Here you will find the Poem From Anacreon: 'Twas Now The Hour When Night Had Driven of poet Lord George Gordon Byron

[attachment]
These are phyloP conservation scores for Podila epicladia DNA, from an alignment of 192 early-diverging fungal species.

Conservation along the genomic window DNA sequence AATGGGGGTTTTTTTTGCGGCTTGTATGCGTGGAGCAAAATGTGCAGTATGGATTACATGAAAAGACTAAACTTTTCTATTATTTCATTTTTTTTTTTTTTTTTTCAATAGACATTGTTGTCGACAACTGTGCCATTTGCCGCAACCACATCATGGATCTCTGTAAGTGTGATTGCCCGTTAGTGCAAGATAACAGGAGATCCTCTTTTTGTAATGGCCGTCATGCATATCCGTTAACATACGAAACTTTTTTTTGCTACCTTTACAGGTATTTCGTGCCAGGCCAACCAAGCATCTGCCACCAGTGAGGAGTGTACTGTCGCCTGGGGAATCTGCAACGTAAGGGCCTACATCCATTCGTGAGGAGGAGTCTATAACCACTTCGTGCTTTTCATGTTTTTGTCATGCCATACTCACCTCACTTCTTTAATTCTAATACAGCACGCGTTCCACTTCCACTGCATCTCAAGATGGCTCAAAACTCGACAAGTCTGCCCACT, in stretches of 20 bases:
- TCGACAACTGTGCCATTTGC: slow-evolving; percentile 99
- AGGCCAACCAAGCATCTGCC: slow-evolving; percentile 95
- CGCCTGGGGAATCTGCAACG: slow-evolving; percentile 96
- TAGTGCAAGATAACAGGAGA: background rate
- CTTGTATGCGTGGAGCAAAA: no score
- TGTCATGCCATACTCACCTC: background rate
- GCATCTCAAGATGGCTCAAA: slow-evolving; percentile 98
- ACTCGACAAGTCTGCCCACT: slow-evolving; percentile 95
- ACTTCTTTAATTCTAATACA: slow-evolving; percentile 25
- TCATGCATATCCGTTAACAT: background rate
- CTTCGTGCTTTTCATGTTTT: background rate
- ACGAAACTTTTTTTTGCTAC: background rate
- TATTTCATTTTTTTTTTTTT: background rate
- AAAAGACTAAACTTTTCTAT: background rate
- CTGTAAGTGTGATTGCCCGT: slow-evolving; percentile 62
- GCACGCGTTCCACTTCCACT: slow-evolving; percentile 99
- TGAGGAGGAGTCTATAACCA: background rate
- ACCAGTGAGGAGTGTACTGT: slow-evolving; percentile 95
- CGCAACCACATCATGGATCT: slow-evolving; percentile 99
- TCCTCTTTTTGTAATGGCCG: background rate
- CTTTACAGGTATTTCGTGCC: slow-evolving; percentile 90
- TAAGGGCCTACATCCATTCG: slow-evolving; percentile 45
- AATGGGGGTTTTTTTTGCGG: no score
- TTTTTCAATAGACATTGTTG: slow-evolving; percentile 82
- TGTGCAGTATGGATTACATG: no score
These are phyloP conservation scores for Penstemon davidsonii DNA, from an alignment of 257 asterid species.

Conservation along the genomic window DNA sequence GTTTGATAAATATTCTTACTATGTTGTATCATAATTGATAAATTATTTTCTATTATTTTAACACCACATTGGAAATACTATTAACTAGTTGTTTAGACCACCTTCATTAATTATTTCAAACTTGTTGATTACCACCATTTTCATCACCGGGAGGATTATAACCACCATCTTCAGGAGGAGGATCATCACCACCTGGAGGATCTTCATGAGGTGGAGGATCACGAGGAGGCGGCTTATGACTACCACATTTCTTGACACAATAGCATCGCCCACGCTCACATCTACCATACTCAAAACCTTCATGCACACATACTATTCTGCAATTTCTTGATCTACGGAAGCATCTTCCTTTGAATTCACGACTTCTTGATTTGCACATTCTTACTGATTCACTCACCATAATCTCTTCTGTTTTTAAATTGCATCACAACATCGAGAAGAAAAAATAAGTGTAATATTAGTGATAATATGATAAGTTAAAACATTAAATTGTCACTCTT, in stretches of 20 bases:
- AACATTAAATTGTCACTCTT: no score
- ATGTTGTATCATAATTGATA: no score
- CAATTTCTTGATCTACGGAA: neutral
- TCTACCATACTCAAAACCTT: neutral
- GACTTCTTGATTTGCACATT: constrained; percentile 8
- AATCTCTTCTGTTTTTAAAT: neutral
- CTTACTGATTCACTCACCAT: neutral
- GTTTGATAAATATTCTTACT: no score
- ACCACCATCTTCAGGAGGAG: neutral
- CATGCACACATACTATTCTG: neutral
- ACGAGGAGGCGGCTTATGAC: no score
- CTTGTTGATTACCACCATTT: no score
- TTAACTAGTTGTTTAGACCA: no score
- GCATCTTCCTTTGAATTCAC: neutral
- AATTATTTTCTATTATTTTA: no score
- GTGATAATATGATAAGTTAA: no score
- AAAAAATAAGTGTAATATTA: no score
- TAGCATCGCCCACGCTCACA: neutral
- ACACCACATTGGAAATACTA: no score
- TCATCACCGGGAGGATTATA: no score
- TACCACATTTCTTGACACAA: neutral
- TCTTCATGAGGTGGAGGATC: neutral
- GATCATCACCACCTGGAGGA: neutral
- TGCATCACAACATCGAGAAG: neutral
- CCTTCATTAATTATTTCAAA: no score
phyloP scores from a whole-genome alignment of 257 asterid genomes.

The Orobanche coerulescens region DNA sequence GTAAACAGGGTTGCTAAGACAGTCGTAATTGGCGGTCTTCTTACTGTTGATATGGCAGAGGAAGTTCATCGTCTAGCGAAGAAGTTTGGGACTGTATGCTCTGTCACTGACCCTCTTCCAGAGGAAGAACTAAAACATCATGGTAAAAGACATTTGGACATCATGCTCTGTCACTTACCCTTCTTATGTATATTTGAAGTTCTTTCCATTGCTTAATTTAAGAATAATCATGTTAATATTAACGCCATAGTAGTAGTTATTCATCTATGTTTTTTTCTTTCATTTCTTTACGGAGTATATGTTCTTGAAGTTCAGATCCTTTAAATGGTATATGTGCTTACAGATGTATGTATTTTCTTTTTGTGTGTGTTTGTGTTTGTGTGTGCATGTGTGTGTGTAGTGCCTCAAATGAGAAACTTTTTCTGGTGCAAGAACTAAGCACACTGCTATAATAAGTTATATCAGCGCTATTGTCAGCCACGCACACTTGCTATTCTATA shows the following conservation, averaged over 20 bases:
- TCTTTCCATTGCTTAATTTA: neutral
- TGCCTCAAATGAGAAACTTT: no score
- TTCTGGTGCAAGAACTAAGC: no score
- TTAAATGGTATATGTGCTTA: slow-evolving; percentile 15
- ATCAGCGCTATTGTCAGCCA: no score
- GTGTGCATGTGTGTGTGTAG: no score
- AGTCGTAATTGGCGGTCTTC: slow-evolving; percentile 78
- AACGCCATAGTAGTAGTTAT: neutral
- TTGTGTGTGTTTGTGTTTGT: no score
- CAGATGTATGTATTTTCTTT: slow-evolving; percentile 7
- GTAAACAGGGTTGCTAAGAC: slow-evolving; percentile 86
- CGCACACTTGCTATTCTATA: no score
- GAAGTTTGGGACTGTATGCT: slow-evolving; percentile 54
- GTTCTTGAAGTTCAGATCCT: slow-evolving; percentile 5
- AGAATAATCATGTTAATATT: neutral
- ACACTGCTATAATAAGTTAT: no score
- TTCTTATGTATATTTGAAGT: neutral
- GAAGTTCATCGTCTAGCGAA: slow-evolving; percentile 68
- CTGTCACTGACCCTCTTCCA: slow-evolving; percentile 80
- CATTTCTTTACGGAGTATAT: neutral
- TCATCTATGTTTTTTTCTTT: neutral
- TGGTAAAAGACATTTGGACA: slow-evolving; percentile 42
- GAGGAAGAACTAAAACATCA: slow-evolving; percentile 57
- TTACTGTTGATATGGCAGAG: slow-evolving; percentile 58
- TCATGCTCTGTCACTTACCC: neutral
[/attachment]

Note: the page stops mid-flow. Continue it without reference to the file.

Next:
'Twas now the hour when Night had driven Her car half round yon sable heaven; Boötes, only, seem'd to roll His arctic charge around the pole; While mortals, lost in gentle sleep, Forgot to smile, or ceased to weep: At this lone hour the Paphian boy, Descending from the realms of joy, Quick to my gate directs his course, And knocks with all his little force. My visions fled, alarm'd I rose,-- 'What stranger breaks my blest repose?' 'Alas!' replies the wily child, In faltering accents sweetly mild, 'A hapless infant here I roam, Far from my dear maternal home. Oh! shield me from the wintry blast! The nightly storm is pouring fast. No prowling robber lingers here. A wandering baby who can fear?' I heard his seeming artless tale, I heard his sighs upon the gale: My breast was never pity's foe, But felt for all the baby's woe. I drew the bar, and by the light Young Love, the infant, met my sight; His bow across his shoulders flung, And thence his fatal quiver hung (Ah! little did I think the dart Would rankle soon within my heart). With care I tend my weary guest, His little fingers chill my breast; His glossy curls, his azure wing, Which droop with nightly showers, I wring; His shivering limbs the embers warm; And now reviving from the storm, Scarce had he felt his wonted glow, Than swift he seized his slender bow:- 'I fain would know, my gentle host,' He cried, 'if this its strength has lost; I fear, relax'd with midnight dews, The strings their former aid refuse.' With poison tipt, his arrow flies, Deep in my tortured heart it lies: Then loud the joyous urchin laugh'd:- 'My bow can still impel the shaft: 'Tis firmly fix'd, thy sighs reveal it; Say, courteous host, canst thou not feel it?'